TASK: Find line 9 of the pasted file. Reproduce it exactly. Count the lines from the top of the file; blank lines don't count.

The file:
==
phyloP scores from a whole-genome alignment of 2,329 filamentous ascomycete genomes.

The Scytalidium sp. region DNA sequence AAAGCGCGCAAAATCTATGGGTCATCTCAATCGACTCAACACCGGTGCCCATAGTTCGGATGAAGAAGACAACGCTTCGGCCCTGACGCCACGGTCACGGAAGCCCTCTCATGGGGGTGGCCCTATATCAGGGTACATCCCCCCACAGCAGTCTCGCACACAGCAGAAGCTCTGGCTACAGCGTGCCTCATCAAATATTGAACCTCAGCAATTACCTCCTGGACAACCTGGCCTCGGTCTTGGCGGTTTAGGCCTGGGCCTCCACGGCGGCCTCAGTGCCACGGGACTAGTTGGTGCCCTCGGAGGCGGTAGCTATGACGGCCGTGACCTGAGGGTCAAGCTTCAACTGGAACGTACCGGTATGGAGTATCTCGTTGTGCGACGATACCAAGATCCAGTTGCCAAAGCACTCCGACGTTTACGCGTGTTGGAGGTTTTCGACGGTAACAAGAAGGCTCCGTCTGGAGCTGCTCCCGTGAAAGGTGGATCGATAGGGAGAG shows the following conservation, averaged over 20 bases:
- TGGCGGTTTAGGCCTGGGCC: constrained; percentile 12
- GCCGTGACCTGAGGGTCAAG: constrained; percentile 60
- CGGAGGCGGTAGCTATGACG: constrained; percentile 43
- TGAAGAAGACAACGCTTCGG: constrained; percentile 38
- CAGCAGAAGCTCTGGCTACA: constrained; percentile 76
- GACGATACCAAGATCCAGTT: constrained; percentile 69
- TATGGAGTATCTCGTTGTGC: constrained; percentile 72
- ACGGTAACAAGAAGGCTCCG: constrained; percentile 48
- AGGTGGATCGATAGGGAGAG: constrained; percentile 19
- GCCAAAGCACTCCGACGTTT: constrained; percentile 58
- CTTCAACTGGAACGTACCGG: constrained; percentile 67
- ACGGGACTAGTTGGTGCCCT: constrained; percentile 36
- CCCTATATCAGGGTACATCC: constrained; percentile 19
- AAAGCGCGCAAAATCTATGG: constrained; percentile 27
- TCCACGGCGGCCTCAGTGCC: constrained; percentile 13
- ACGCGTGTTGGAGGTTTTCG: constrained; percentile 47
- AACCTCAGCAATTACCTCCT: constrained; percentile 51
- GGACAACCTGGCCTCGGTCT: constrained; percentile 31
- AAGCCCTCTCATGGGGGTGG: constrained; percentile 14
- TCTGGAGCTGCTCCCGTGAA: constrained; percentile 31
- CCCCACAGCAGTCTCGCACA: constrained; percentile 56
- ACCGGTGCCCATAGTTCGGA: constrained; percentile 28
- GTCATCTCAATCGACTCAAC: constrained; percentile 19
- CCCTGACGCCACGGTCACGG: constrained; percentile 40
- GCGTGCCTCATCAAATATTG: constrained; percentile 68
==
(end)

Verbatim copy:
- TATGGAGTATCTCGTTGTGC: constrained; percentile 72